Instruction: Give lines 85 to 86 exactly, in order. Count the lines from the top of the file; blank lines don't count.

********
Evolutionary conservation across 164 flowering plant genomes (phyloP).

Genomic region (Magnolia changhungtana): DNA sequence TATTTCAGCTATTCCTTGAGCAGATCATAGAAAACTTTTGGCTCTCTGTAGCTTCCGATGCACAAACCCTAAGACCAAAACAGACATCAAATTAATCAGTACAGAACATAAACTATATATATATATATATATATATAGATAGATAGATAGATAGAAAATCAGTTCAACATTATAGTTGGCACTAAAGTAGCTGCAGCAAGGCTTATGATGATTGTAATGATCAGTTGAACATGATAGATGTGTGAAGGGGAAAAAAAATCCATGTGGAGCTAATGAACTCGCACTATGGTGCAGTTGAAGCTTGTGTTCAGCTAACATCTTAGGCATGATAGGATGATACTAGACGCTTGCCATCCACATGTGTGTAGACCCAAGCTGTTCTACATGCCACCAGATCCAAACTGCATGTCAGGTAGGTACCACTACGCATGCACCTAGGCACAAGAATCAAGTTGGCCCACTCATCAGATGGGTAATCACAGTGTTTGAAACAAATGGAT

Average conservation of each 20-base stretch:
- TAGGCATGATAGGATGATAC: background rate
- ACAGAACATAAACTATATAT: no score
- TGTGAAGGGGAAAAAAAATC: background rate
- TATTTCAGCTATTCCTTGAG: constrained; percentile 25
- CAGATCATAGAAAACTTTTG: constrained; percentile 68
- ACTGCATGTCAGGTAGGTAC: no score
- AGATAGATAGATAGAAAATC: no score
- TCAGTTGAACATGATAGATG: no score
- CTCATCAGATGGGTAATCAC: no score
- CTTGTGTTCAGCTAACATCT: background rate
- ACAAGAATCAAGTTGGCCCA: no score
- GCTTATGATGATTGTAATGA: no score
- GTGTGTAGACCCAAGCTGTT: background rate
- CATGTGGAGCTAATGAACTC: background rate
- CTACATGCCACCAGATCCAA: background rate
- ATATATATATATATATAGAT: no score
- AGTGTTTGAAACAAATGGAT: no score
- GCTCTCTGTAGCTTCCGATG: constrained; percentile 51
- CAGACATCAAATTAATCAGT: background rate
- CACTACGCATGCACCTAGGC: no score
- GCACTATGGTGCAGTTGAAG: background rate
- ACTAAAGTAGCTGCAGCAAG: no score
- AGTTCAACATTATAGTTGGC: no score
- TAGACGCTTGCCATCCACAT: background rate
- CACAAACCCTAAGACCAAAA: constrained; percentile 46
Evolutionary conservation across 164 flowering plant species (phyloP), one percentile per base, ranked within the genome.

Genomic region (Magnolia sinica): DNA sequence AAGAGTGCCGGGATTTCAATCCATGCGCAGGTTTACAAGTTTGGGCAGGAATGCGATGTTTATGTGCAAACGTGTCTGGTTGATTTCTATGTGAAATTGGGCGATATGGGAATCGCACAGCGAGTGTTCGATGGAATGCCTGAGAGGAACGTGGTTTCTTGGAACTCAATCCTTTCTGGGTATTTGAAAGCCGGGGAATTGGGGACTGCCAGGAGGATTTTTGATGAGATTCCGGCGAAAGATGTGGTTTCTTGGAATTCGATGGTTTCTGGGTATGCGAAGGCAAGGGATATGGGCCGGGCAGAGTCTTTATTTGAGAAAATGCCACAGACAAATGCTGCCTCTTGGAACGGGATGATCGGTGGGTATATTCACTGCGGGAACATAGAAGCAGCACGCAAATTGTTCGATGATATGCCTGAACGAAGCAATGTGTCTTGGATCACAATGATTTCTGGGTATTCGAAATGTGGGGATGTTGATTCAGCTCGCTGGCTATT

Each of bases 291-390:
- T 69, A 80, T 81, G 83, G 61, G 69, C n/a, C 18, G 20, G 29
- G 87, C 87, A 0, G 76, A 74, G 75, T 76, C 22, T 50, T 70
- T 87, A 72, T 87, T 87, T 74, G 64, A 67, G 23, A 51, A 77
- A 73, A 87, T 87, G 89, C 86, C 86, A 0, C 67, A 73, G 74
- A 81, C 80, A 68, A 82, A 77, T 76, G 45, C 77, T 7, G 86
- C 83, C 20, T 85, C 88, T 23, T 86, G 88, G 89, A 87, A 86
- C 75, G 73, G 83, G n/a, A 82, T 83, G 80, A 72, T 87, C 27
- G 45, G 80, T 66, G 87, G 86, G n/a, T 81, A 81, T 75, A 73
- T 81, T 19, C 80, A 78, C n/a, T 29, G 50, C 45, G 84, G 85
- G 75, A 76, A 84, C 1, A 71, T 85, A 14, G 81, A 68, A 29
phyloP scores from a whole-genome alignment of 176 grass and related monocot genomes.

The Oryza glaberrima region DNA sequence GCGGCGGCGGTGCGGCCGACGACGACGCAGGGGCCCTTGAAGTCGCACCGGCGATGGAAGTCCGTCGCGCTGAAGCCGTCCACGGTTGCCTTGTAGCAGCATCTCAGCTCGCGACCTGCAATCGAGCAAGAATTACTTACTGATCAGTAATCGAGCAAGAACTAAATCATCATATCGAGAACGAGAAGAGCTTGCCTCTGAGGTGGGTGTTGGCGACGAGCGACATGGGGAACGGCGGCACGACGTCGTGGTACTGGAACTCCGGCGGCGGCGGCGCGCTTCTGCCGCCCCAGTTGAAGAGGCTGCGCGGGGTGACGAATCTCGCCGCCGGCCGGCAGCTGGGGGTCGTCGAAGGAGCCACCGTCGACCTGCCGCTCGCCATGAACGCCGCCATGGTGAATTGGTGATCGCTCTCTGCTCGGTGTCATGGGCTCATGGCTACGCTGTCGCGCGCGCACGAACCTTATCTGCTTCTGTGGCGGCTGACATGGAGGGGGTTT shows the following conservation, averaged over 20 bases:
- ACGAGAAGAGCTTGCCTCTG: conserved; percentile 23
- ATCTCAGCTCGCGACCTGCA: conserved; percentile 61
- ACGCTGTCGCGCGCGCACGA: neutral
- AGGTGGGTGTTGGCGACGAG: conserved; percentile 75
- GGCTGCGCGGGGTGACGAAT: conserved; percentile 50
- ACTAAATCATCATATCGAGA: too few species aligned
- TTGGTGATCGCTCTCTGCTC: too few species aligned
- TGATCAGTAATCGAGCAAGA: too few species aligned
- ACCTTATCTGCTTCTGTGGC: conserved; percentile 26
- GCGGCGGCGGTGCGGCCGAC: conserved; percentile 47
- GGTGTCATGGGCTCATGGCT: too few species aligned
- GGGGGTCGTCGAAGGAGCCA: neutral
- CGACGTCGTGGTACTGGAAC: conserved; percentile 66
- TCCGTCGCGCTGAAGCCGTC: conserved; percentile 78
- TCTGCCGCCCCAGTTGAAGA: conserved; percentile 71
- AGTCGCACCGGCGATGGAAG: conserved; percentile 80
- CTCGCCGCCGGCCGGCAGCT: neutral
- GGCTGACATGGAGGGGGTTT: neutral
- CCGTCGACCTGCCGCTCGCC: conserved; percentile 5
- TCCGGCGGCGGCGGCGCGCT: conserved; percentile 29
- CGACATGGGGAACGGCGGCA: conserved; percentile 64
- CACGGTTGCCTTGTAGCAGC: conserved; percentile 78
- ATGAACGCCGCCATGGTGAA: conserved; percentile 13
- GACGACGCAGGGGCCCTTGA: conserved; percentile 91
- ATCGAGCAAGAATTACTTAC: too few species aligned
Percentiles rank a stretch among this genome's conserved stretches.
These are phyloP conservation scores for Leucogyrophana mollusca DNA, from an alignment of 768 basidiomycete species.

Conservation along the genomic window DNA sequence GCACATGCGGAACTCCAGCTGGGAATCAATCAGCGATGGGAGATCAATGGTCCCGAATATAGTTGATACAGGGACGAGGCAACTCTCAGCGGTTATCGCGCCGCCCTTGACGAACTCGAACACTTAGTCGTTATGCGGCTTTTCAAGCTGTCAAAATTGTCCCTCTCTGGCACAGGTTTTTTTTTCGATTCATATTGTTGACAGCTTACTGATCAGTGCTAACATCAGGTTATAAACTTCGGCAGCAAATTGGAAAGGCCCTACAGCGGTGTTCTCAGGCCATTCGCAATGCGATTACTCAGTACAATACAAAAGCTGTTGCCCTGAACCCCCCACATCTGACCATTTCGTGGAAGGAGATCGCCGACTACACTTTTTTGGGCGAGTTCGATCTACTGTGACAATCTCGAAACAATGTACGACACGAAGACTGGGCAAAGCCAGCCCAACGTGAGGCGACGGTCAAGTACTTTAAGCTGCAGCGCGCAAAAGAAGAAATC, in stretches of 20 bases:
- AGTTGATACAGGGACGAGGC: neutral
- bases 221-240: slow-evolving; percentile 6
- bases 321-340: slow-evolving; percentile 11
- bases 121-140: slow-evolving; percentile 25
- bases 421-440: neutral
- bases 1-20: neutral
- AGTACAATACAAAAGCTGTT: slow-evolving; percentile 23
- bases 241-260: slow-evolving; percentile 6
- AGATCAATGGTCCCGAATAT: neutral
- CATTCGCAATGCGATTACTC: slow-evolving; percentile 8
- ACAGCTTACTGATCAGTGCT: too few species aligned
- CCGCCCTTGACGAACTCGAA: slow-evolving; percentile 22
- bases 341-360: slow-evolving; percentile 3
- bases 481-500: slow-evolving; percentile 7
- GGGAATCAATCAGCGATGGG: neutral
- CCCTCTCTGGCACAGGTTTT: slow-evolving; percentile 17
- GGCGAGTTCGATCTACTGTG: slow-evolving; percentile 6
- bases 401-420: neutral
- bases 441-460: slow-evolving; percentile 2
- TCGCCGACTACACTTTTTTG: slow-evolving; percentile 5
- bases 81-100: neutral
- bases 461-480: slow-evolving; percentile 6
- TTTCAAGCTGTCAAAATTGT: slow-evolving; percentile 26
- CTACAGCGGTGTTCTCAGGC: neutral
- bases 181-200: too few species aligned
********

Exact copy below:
- bases 481-500: slow-evolving; percentile 7
- GGGAATCAATCAGCGATGGG: neutral